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Comment author: jacob_cannell 20 April 2015 05:03:57PM 0 points [-]

The main scenario I had implicitly in mind had something resembling a "childhood" for the AI, where its power and intelligence would be gradually increased while it interacted with human programmers in a training environment and was given feedback on what was considered "good" or "bad", so that it would gradually develop concepts that approximated human morality as it tried to maximize the positive feedback.

This really is the most realistic scenario for AGI in general, given the generality of the RL architecture. Of course, there are many variations - especially in how the training environment and utility feedback interact.

Possibly even giving it a humanoid body at first, to further give a human-like grounding to its concepts

If we want the AI to do human-ish labor tasks, a humanoid body makes lots of sense. It also makes sense for virtual acting, interacting with humans in general, etc. A virtual humanoid body has many advantages - with instantiation in a physical robot as a special case.

(Another potential problem with it is that the AI's values would become quite strongly shaped by those of its programmers, which not everyone would be likely to agree with.)

Yep - kindof unavoidable unless somebody releases the first advanced AGI for free. Even then, most people wouldn't invest the time to educate and instill their values.

Another scenario I thought of would be to train the AI by something like the word embedding models, i.e. being given a vast set of moral judgments and then needing to come up with concepts simulating human moral reasoning in order to correctly predict the "right" judgments.

So say you train the AI to compute a mapping between a sentence in english describing a moral scenario and a corresponding sentiment/utility, how do you translate that into the AI's reward/utility function? You'd need to somehow also map encodings of imagined moral scenarios back and forth between encodings of observation histories.

Comment author: Kaj_Sotala 23 April 2015 01:08:06PM 1 point [-]

This really is the most realistic scenario for AGI in general, given the generality of the RL architecture.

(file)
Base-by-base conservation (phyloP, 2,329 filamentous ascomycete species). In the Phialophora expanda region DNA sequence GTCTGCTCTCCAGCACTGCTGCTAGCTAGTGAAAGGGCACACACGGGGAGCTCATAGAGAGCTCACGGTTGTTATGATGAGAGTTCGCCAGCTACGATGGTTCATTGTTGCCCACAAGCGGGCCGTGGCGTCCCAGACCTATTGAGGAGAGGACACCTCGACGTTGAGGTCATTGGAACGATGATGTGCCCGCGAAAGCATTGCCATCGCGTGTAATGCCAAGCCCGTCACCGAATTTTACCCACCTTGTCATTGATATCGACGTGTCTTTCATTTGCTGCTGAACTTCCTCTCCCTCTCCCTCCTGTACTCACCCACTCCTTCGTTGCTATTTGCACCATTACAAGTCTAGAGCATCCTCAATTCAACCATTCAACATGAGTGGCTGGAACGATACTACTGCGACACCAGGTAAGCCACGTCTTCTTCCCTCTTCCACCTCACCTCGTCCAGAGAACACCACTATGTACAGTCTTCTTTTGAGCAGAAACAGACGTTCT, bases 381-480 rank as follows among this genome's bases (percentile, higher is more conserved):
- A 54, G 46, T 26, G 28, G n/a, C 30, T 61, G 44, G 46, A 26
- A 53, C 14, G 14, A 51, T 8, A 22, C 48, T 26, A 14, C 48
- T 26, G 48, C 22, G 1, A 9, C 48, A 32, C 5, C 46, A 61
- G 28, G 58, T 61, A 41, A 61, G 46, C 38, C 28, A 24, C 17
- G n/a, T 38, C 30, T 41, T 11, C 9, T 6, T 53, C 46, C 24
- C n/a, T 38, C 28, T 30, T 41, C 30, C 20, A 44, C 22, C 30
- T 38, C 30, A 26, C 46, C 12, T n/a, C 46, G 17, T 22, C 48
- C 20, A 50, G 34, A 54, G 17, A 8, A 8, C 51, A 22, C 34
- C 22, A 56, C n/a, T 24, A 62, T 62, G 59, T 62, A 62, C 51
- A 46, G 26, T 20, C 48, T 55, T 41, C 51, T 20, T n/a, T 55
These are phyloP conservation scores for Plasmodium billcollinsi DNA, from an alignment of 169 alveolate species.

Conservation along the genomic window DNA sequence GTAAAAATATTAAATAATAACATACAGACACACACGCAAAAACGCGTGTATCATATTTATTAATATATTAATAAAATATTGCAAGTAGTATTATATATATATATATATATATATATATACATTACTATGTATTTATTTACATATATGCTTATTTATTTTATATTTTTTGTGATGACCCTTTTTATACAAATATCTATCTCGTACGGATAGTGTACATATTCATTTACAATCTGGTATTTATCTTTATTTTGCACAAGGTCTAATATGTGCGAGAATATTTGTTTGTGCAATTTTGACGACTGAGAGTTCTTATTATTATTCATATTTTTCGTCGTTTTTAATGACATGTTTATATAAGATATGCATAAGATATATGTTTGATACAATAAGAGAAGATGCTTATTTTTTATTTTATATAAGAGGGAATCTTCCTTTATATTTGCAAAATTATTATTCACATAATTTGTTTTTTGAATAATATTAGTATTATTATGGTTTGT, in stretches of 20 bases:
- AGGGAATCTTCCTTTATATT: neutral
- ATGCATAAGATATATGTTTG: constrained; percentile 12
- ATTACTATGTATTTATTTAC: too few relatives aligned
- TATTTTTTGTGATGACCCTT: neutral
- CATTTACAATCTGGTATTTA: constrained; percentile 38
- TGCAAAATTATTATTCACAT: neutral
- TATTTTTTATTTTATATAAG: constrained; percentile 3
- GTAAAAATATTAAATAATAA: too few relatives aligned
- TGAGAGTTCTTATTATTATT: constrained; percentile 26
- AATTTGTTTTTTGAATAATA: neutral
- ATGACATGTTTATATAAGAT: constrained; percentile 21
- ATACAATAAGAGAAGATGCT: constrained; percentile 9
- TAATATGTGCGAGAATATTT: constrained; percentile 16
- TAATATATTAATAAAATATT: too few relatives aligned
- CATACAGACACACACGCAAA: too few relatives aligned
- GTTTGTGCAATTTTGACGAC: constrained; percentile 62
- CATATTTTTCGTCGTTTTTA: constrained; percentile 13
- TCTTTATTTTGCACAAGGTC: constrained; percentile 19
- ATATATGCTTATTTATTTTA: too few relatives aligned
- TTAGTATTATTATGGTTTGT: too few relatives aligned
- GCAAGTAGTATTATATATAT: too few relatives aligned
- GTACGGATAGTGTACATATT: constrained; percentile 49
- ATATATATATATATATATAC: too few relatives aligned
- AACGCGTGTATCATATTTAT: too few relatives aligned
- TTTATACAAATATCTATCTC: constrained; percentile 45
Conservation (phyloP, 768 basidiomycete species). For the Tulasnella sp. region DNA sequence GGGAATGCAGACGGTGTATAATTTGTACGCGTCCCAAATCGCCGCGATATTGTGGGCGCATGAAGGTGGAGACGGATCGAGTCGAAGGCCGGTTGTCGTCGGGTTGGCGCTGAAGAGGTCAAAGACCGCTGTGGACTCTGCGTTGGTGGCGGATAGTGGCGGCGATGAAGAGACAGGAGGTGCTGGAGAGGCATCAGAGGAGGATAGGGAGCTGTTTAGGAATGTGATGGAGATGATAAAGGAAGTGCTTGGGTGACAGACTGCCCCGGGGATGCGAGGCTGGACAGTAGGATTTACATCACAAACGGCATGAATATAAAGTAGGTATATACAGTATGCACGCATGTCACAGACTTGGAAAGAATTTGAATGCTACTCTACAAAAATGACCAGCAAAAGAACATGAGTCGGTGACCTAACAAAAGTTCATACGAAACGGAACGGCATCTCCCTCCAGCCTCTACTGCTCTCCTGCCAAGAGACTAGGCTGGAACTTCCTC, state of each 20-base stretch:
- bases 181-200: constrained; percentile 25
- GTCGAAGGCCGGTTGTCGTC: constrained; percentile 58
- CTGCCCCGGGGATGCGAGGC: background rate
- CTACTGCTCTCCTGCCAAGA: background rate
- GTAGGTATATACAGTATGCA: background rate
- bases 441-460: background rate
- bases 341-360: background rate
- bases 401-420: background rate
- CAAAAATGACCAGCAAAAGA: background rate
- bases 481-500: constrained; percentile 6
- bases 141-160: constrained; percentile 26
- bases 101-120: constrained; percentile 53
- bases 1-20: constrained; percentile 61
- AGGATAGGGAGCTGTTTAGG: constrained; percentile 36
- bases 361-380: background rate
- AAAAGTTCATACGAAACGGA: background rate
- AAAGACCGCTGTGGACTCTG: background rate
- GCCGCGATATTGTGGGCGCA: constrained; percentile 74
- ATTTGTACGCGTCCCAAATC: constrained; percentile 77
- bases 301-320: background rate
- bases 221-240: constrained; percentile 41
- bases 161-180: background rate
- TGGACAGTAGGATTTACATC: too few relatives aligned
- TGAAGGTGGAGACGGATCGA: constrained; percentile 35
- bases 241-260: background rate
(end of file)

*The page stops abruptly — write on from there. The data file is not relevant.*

Of course, "gradually training the AGI's values through an extended childhood" gets tricky if it turns out that there's a hard takeoff.

So say you train the AI to compute a mapping between a sentence in english describing a moral scenario and a corresponding sentiment/utility, how do you translate that into the AI's reward/utility function? You'd need to somehow also map encodings of imagined moral scenarios back and forth between encodings of observation histories.

I was thinking that the task of training the AI to classify human judgments would then lead to it building up a model of human values, similar to the way that training a system to do word prediction builds up a language / world model. You make a good point of the need to then ground those values further; I haven't really thought about that part.

Comment author: dhoe 20 April 2015 08:09:34AM 6 points [-]

I have this half-baked idea that trying to be rational by oneself is a slightly pathological condition. Humans are naturally social, and it would make sense to distribute cognition over several processors, so to speak. It would explain the tendencies I notice in relationships to polarize behavior - if my partner adopts the position that we should go on vacations as much as possible, I almost automatically tend to assume the role worrying about money, for example, and we then work out a balanced solution together. If each of us were to decide on our own, our opinions would be much less polarized.

I could totally see how it would make sense in groups that some members adopt some low probability beliefs, and that it would benefit the group overall.

Is there any merit to this idea? Considering the well known failures in group rationality, I wonder if this is something that has long been disproved.

Comment author: Kaj_Sotala 23 April 2015 12:30:44PM *  2 points [-]

Mercier & Sperber made a similar argument, commenting that e.g. things that seem like biases in the context of a single individual (such as confirmation bias) are actually beneficial for the decision-making of a group. An excerpt:

... the idea that the confirmation bias is a normal feature of reasoning that plays a role in the production of arguments may seem surprising in light of the poor outcomes it has been claimed to cause. Conservatism in science is one example (see Nickerson 1998 and references therein). Another is the related phenomenon of groupthink, which has been held responsible for many disasters, from the Bay of Pigs fiasco (Janis 1982) to the tragedy of the Challenger shuttle (Esser & Lindoerfer 1989; Moorhead et al. 1991) (for review, see Esser 1998). In such cases, reasoning tends not to be used in its normal context: that is, the resolution of a disagreement through discussion. When one is alone or with people who hold similar views, one’s arguments will not be critically evaluated. This is when the confirmation bias is most likely to lead to poor outcomes. However, when reasoning is used in a more felicitous context – that is, in arguments among people who disagree but have a common interest in the truth – the confirmation bias contributes to an effi- cient form of division of cognitive labor.